on Feb 12, 2015 at 10:24 am
Oral arguments in King v. Burwell, the challenge to the availability of tax subsidies for individuals who purchase their health insurance on an exchange operated by the federal government, are now less than three weeks away. In the New Republic, Brian Beutler cites recent reports questioning the plaintiffs’ legal right to pursue their lawsuit and contends that the dearth of potential plaintiffs is “not a fluke” because “[t]he challengers built their case around an argument that required them to fabricate a laughable legislative history of the ACA and to go to the mat for a generally unsavory—or, at best, badly misled—group of individuals.” In a post at Balkinization, Gerard Magliocca urges the Court to “order supplemental briefing on” the question, arguing that “[i]t would be highly improper (and embarrassing) for the Court to decide the merits of such an important case when there are doubts about whether this is actually a ‘case or controversy’ under Article III.” And in the National Review Online’s Bench Memos, Jonathan Keim criticizes one of the government’s statutory construction arguments, countering that, “[i]f Congress says something very specific that it doesn’t say elsewhere, the Court should give careful attention to the wording of the specific instance, not dismiss it as ‘style and grammar.’”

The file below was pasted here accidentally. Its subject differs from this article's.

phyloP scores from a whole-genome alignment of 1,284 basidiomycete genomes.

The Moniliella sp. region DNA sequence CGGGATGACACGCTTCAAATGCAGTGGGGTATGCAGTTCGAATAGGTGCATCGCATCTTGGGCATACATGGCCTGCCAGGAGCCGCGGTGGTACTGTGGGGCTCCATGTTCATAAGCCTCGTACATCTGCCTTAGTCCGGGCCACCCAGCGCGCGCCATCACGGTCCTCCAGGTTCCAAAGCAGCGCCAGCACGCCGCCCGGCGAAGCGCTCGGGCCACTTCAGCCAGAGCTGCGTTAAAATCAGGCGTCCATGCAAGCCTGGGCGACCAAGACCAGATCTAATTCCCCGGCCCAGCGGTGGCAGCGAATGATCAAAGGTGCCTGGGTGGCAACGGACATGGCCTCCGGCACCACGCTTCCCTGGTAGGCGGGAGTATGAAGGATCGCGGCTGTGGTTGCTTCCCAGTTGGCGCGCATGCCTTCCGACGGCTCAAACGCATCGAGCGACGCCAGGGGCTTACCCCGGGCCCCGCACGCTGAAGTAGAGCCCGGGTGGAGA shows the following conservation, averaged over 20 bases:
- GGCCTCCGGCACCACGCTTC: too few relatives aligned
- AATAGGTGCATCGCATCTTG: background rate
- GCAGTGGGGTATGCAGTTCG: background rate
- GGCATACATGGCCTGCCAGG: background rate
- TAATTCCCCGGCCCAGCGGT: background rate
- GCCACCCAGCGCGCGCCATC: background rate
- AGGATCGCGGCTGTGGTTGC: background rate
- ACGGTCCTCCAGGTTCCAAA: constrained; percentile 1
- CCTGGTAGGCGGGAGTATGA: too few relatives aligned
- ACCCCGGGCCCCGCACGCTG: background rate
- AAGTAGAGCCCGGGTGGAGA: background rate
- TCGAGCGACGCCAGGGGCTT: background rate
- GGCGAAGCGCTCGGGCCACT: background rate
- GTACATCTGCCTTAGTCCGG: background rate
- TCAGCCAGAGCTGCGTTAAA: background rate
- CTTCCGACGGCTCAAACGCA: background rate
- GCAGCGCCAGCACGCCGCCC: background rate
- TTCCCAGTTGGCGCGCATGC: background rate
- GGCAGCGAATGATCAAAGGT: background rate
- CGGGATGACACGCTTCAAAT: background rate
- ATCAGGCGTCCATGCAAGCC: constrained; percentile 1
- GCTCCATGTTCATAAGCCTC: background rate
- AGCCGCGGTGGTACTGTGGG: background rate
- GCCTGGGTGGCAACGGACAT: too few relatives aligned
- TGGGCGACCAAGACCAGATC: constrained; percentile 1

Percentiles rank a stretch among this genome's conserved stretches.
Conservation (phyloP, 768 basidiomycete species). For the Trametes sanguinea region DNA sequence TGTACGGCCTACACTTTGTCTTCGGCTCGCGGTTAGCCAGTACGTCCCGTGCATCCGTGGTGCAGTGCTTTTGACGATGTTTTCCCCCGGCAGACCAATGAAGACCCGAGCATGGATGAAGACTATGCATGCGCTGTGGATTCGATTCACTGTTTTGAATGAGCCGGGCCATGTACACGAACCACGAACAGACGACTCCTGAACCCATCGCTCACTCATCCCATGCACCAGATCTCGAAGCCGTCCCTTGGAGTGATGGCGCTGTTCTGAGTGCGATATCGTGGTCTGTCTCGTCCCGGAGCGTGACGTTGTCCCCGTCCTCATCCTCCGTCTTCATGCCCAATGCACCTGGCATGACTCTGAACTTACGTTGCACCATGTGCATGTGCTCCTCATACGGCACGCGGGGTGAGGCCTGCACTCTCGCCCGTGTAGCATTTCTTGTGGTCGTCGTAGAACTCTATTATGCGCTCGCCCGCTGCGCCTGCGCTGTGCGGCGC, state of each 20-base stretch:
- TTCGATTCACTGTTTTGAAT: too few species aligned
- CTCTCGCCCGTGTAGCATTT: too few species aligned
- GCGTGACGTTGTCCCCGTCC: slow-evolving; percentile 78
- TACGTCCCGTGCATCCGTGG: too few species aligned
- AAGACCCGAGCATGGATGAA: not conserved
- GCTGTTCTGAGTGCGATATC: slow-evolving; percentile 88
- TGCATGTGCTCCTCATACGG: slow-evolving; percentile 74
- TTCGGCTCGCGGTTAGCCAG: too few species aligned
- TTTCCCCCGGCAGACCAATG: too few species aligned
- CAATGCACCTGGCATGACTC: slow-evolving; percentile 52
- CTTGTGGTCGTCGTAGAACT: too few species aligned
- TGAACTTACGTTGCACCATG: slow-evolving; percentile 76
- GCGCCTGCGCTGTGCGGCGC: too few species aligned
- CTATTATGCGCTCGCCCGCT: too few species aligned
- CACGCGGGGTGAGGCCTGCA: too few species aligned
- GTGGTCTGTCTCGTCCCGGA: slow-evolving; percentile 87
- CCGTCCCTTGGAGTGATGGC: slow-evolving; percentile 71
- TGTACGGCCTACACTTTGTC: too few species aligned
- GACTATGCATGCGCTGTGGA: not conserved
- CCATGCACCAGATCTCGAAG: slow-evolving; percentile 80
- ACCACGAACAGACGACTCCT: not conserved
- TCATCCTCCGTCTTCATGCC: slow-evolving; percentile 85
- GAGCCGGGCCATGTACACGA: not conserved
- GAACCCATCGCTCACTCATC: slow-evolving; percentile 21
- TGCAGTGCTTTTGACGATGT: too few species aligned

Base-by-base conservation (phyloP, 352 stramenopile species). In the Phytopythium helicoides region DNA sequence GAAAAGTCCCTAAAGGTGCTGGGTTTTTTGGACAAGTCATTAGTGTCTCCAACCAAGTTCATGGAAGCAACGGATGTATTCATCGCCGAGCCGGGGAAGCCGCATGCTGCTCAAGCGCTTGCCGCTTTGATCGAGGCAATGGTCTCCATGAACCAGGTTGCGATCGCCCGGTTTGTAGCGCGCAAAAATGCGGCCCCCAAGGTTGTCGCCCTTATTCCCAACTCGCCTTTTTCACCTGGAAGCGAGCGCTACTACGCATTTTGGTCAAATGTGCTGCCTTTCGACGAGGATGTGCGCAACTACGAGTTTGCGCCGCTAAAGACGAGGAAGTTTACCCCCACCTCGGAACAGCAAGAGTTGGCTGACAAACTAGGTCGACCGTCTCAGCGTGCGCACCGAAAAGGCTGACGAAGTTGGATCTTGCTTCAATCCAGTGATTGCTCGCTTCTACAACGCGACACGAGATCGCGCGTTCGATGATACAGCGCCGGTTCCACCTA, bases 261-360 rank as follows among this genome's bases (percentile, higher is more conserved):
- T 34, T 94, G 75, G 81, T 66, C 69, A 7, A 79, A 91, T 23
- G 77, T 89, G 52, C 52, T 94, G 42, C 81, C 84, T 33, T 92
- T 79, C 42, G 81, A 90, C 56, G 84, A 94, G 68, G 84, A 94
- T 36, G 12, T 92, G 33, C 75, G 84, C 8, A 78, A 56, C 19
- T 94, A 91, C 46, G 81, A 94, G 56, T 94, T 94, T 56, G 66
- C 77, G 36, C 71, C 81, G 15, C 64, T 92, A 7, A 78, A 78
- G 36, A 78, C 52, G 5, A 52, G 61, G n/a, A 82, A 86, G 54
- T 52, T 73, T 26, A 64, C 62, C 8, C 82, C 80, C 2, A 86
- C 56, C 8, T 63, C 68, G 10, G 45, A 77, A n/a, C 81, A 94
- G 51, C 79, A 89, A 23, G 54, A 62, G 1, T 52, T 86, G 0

Bloomberg’s Greg Stohr reports on his recent interview with Justice Ruth Bader Ginsburg, who told him (in a story for Bloomberg Business) that “Americans are prepared to accept a U.S. Supreme Court ruling legalizing same-sex marriage” and (in another story) discussed last year’s health scare that resulted in the placement of a stent in her coronary artery.
- In a post at the Brennan Center for Justice, Ciara Torres-Spelliscy discusses the cert. petition filed recently in ProtectMarriage.com-Yes on 8 v. Bowen, in which proponents of California’s now-defunct ban on same-sex marriage have asked the Court to rule on their efforts to seek an exemption from the state’s campaign finance disclosure laws.
- In The New York Times, Emily Bazelon offers a “sort-of-defense” of Alabama Chief Justice Roy Moore, observing that “the objections Moore is raising are shared on the United States Supreme Court by Clarence Thomas and Antonin Scalia — and not only because the two conservatives have opposed same-sex marriage; they are fighting over a change in the definition of marriage, yes, but also over how that change is being made.”